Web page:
Michael has a BA in History & American Studies and an MSc in American History from the University of Edinburgh. He comes from a proud military family and has spent most of his career as an educator in the Middle East and Asia. His passion is travel, and he seizes any opportunity to share his experiences in the most immersive way possible, whether at sea or on the land.

Stephens County, Texas

    The author interviewed ten or twelve different people, who lived in Stephens County at the time and immediately following the death of Geo. Bishop. But as it frequently occurs, there was considerable variation in the different reports. Two stated he was out after the cows late in the evening. But others report that George was after the horses early in the morning. All excepting one person report he was alone, and all excepting one or two, agree that he was horseback. Nevertheless, we shall report this story as we feel it really occurred.

    About 1870, George Bishop, fourteen years of age, lived on the C.J. Johnson Ranch, on Little Cedar, about five or six miles northwest of Caddo, and about ten miles east and north of Breckenridge, in Stephens County. Early one cold, crispy morning, he was asked to go drive in the cow-ponies, and told to ride one of the fastest horses, then in the lot. He was afraid of this animal, as it was a little wild. So he elected to ride an old, gentle, slow animal. When he was about two miles east of the ranch, on land owned, at this time, by D.W. Deavers, several Indians came charging toward George. Indians were soon riding on each side of him, and headed George into a fallen tree, where he was captured. He was then carried to the brakes of Big Cedar, about two miles away, and killed. Many citizens, in the past, have supposed that the Indians thought they were being pursued, and murdered young George Bishop to prevent his making an outcry. It may have been their intentions, however, to murder George when captured, but felt they had better retreat into the thick timber before doing their deadly work. Or they may have subjected him to the usual Indian cruelties, and when he rebelled, the savages slayed him.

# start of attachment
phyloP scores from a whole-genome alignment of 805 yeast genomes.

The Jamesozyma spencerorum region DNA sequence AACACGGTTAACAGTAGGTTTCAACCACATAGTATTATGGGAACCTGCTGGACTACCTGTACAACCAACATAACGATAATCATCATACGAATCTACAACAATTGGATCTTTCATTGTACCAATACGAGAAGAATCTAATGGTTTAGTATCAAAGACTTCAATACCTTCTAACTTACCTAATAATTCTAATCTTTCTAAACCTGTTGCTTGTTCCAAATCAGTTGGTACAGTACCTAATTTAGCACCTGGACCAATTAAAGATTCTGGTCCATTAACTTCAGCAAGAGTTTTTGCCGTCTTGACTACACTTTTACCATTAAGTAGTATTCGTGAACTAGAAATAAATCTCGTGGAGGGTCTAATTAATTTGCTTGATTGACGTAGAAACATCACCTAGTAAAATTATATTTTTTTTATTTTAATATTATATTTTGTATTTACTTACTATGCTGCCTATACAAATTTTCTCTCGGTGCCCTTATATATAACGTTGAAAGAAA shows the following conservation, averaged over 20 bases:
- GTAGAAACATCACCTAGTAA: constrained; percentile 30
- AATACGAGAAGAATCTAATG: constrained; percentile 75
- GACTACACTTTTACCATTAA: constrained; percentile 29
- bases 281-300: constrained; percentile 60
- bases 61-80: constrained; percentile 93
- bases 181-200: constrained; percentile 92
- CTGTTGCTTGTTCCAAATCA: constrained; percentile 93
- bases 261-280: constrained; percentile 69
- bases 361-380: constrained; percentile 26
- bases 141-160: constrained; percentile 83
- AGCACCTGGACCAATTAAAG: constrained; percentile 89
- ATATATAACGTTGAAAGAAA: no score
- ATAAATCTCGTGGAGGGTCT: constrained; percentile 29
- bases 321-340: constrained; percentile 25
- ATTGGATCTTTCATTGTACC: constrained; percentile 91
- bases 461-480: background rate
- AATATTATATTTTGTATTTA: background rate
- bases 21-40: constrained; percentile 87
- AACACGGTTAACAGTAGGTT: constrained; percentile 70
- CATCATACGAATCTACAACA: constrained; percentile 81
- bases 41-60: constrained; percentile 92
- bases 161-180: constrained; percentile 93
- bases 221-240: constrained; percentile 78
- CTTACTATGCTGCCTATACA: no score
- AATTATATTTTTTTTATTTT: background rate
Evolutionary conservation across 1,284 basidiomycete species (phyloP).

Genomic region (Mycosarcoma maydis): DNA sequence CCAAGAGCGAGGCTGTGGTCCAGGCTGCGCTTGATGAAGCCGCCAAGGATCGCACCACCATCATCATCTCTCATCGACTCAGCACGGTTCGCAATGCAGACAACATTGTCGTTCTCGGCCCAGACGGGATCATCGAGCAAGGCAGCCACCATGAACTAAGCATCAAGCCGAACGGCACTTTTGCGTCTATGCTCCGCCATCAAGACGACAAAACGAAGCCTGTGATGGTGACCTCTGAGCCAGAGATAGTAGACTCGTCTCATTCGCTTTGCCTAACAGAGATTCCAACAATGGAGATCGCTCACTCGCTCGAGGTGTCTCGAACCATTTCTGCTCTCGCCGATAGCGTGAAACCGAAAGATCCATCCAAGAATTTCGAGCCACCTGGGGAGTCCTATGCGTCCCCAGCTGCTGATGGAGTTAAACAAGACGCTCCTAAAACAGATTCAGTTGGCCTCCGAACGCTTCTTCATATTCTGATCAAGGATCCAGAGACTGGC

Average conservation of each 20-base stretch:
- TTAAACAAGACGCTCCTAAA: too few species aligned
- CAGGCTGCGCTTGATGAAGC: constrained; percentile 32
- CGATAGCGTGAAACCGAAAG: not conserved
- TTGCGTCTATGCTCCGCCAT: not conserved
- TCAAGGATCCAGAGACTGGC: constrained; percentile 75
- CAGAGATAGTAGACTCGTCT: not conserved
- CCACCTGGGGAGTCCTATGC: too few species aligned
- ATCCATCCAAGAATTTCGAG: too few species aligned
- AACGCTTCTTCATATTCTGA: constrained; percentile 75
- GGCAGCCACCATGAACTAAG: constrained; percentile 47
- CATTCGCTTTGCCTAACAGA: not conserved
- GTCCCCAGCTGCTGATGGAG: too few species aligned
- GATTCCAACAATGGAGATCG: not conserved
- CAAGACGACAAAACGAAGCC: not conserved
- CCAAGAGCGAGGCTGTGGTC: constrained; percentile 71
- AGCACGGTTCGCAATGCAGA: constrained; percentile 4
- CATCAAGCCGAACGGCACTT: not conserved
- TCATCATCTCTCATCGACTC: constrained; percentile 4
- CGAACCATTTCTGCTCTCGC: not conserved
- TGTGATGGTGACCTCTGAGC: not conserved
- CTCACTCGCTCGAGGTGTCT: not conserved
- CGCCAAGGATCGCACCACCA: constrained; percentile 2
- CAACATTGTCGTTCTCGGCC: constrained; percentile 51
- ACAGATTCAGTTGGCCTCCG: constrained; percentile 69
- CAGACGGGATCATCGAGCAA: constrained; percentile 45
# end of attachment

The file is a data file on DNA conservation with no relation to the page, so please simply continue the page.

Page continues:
Nevertheless, when he failed to return, a searching party found where the Indians had run his horse into the tree. George's body was found about two miles further, on the Indian trail, in the brakes of Big Cedar. His mouth was filled with grass, which also caused many to think the Indians were afraid he would make an outcry. Joe Bishop, brother of George, kept the arrows found in George's body for years.

    Note: Author personally interviewed: Mrs. Matilda Van Cleve; and her sister Mrs. Julia Scott, who were daughters of Wash De Rossette; Mrs. Boggs; Mrs. Pete Harris; Mrs. Lucy Lindsey; Lish Christesson; B.K. Thompkins; Mrs. Wm. Cain; Lish Carter; and others who lived in Stephens County at the time. Also interviewed D.W. Deaver, who moved into the County a few years afterwards, and who heard John Bishop relate the story. He was also showed the charcoal where the Indians built a fire that morning.

The above story is from the book, The West Texas Frontier, by Joseph Carroll McConnell.

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